You play rock and so does the AI. It’s a draw. Now if you keep on playing only rock, the AI will adjust by playing only paper and win every round. 

In rock paper scissors, perfect play is to choose each of the 3 possibilities with the same probability of 1/3. This is what we call a mixed strategy because you have to assign a probability of being played to more than one possible action.

In poker, perfect play in a given situation is almost always a mixed strategy. It could, for instance, be to raise a certain amount 80% of the time, to raise another amount 15% of the time, and to call 5% of the time. 

A perfect poker player will not always play the same move every time they encounter the same situation!

Playing perfectly vs. playing well

This position is drawn and every legal move leads to a draw. So, if you are playing against a perfect player (like someone using tablebases) and if you can also play perfectly, it doesn’t matter what you play here, as the game will for sure end in a draw. In that sense, 1.Kb6, 1.Na3, and 1.Ra2 are all perfect moves.

But between humans, 1.Kb6 is clearly the only good move, with more or less winning chances, depending on the level of the players. And 1.Ra2?? is an even bigger blunder than 1.Na3??.

We just saw that a perfect move according to game theory might not be a good move according to common evaluation. That said, it seems impossible to consider good a move that changes the evaluation, like a losing move in a drawn position. To sum up: in chess, good moves are always perfect, but perfect moves are not always good. 

We are about to see that in poker, while the perfect strategy is always good, the best strategy is seldom perfect!

Let’s imagine your opponent doesn’t try to catch your bluffs as often as they should. The best strategy would then be to bluff more. But by doing so, you expose yourself to a simple counter-strategy: your opponent could call you more often. But by doing so they expose themselves to a simple counter-strategy: never bluffing and betting only with good hands. But by doing so… you got it.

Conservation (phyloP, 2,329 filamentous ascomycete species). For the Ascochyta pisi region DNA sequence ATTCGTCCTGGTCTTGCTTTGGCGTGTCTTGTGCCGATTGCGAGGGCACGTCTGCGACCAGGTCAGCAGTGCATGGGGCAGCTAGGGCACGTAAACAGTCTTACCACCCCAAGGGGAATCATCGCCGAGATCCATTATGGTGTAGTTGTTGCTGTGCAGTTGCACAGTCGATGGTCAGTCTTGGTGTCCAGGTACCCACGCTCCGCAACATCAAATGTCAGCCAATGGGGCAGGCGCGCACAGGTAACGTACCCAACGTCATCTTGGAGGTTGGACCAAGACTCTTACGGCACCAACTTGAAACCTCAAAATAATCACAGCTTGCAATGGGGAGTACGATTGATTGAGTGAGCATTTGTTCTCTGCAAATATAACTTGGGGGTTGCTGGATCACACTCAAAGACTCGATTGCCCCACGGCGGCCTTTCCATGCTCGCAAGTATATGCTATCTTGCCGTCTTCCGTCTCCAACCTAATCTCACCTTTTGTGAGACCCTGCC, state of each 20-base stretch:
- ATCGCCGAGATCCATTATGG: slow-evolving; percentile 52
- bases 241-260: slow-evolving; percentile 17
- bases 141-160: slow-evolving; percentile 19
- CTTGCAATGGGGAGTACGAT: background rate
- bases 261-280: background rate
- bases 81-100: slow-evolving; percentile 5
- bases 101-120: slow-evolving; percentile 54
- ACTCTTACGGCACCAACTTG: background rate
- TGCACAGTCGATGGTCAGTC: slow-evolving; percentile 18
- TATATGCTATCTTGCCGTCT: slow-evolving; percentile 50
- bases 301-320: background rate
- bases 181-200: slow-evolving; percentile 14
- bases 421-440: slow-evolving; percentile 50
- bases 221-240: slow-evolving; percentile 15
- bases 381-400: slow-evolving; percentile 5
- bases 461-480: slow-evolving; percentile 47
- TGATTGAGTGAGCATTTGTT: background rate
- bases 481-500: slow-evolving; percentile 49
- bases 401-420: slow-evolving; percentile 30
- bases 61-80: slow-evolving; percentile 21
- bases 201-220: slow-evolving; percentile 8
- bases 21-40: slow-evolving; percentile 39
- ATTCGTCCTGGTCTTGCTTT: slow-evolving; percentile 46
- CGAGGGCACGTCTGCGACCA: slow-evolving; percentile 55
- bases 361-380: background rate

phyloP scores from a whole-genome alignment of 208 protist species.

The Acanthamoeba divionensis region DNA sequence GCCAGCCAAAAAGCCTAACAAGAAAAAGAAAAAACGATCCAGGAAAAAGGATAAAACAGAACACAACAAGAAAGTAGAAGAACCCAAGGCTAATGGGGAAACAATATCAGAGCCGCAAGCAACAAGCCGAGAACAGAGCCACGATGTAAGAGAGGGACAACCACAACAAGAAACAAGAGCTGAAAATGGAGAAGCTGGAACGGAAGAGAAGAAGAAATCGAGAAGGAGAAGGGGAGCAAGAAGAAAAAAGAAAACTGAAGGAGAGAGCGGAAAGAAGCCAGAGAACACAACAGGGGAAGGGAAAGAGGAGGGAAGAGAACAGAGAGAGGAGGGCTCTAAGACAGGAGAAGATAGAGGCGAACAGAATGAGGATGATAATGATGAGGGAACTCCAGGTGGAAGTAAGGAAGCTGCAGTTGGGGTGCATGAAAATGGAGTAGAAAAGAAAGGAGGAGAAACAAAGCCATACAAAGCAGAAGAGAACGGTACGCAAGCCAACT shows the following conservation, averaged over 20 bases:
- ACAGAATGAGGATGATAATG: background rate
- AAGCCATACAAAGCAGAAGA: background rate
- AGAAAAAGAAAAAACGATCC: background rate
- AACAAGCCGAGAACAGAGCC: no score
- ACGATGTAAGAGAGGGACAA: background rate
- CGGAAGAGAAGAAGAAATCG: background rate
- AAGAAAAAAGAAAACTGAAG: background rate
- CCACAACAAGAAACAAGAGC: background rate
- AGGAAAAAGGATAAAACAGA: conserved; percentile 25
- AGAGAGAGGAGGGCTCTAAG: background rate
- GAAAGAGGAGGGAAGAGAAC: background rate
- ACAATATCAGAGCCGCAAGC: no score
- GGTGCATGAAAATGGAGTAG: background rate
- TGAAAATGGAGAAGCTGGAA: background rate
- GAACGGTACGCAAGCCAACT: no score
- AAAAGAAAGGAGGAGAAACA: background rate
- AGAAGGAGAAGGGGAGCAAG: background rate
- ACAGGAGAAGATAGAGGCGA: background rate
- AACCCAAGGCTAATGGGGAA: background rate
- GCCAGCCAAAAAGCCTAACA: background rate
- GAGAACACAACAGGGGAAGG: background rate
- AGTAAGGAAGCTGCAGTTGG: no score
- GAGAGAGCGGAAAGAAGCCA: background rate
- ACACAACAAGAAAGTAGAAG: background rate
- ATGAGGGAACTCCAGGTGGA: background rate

To play perfectly, you have, among other things, to bluff and to call just the right amount in every situation, what poker players refer to as having balanced ranges or playing according to the Game Theoretical Optimum.

If you play GTO, your opponent can do whatever he wants, playing many hands or just a few, bluffing often or rarely, making big or little bets, and in the long run you will never lose money. In fact, if your opponent doesn’t play GTO himself, you will win money.

But if your opponent doesn’t play perfectly (and no one does), you would make more money by playing an exploitive – yet exploitable – strategy like bluffing more if he doesn’t call you as often as he should.

To sum up, in poker the best strategy against a non-perfect player is always to play another non-perfect strategy! 

Two-player game vs. Multiplayer game

In a 2-player game like chess or heads-up poker, you are always happy to see your opponent make a mistake. As surprising as it sounds, in a multiplayer game, a mistake by one of your opponents can be detrimental to you.

The notion of perfect play in a multiplayer game is only valid if every player acts in their own best interest. But players could group together into a coalition to make seemingly bad plays, that will be detrimental to both them and you, but beneficial to one of their allies. 

Let’s imagine you play against 5 weaker opponents. If each of them tries to act in their own best interest, as well as they can, you will outplay them. But if they form a coalition, you will probably get crushed, because they will make intentional “mistakes” that are beneficial to their allies.

It goes without saying that coalitions are considered cheating and forbidden. Still, an opponent may make an unintentional mistake that will be detrimental to both him and you and beneficial to a third player. 

We’ll be organising casual poker tournaments with GM Jan Gustafsson, GM Laurent Fressinet and others in collaboration with partypoker soon. If you’d like to receive further information, send an email to marketing@chess24.com or leave a comment below!